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PostPosted: Wed Oct 03, 2012 7:41 pm 
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Brazilian Rosewood
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Rodger Knox wrote:
I've been pleased with the results of using walnut oil on ebony, it buffs out to a nice gloss. Ebony buffs out to a nice gloss without the walnut oil, it's just a little easier with it. I suspect it would work well on oak, unless the pores weren't filled.


Rodger I did not fill the pours. I was thinking about it but I don't want gunk in the fret slots either. The pours on this old white oak are actually not too deep but I guess the oil would never fill..

I put two coats of Minwax ebony stain on it thinking it would darken and seal it, I think I will leave it at that but as always am open to suggestions.


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PostPosted: Wed Oct 03, 2012 11:47 pm 
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Cool build, jf! I can't wait to hear how it sounds.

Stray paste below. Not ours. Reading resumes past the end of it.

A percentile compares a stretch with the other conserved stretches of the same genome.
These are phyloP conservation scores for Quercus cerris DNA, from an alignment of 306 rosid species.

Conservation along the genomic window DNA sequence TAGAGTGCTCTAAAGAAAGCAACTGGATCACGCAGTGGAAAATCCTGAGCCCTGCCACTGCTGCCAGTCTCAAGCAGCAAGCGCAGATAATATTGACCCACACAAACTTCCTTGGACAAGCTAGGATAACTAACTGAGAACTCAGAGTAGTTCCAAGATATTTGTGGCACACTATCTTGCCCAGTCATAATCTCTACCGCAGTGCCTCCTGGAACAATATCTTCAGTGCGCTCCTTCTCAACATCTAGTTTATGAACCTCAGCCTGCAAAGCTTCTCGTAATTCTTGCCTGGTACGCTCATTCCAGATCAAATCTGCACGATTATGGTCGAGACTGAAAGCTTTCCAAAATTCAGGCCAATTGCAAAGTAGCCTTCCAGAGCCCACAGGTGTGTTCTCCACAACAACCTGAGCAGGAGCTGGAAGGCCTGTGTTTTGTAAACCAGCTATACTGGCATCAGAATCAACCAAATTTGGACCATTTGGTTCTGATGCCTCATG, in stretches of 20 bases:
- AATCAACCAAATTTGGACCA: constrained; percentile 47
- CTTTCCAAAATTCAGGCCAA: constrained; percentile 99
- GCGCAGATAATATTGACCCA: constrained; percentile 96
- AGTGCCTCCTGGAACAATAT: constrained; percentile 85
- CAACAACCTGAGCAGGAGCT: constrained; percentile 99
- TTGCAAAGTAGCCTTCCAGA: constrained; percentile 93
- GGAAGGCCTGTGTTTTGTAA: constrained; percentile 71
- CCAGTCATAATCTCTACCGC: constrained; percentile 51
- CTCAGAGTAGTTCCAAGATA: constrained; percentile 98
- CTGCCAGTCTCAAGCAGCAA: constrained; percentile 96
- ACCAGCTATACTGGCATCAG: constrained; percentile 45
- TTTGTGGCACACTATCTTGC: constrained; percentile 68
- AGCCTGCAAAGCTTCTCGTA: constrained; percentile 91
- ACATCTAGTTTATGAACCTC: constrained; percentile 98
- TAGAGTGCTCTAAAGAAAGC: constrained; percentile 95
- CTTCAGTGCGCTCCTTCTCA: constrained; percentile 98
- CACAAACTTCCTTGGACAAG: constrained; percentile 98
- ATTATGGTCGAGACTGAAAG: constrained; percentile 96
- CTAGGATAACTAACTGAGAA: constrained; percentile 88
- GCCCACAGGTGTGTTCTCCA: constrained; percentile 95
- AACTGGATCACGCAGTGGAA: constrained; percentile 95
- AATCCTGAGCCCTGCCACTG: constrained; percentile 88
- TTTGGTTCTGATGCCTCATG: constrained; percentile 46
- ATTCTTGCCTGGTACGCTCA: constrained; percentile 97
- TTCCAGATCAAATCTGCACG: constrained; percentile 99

jfmckenna wrote:
Rodger Knox wrote:
I've been pleased with the results of using walnut oil on ebony, it buffs out to a nice gloss. Ebony buffs out to a nice gloss without the walnut oil, it's just a little easier with it. I suspect it would work well on oak, unless the pores weren't filled.


Rodger I did not fill the pours. I was thinking about it but I don't want gunk in the fret slots either. The pours on this old white oak are actually not too deep but I guess the oil would never fill..

I put two coats of Minwax ebony stain on it thinking it would darken and seal it, I think I will leave it at that but as always am open to suggestions.
jfmckenna wrote:
Rodger Knox wrote:
I've been pleased with the results of using walnut oil on ebony, it buffs out to a nice gloss. Ebony buffs out to a nice gloss without the walnut oil, it's just a little easier with it. I suspect it would work well on oak, unless the pores weren't filled.